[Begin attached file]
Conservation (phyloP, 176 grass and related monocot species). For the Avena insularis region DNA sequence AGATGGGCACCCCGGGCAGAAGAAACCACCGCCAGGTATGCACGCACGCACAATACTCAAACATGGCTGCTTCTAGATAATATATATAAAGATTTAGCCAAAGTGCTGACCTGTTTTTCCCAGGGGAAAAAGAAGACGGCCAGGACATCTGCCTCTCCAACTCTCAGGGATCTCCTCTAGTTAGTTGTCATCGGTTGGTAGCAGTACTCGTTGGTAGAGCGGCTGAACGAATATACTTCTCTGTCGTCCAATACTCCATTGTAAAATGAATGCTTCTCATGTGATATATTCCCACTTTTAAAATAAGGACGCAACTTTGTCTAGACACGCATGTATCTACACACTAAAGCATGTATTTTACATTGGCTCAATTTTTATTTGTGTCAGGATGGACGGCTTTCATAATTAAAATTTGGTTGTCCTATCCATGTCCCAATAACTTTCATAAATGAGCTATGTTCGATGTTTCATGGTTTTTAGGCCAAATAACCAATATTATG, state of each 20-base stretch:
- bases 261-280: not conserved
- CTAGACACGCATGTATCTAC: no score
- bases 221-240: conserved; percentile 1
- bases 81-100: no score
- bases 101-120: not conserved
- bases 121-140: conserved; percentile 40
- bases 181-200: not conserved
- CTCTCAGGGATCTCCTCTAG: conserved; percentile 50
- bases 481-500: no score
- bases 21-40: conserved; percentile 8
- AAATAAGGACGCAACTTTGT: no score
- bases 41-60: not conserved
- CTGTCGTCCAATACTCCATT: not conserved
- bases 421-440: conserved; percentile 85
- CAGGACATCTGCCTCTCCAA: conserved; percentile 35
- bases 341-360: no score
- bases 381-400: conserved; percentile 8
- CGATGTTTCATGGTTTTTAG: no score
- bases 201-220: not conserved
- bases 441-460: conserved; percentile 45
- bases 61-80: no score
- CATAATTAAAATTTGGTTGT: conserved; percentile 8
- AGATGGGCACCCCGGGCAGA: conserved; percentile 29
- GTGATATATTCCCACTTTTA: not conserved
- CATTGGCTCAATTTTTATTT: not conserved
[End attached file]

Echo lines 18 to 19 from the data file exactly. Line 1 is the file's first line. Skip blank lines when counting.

- bases 381-400: conserved; percentile 8
- CGATGTTTCATGGTTTTTAG: no score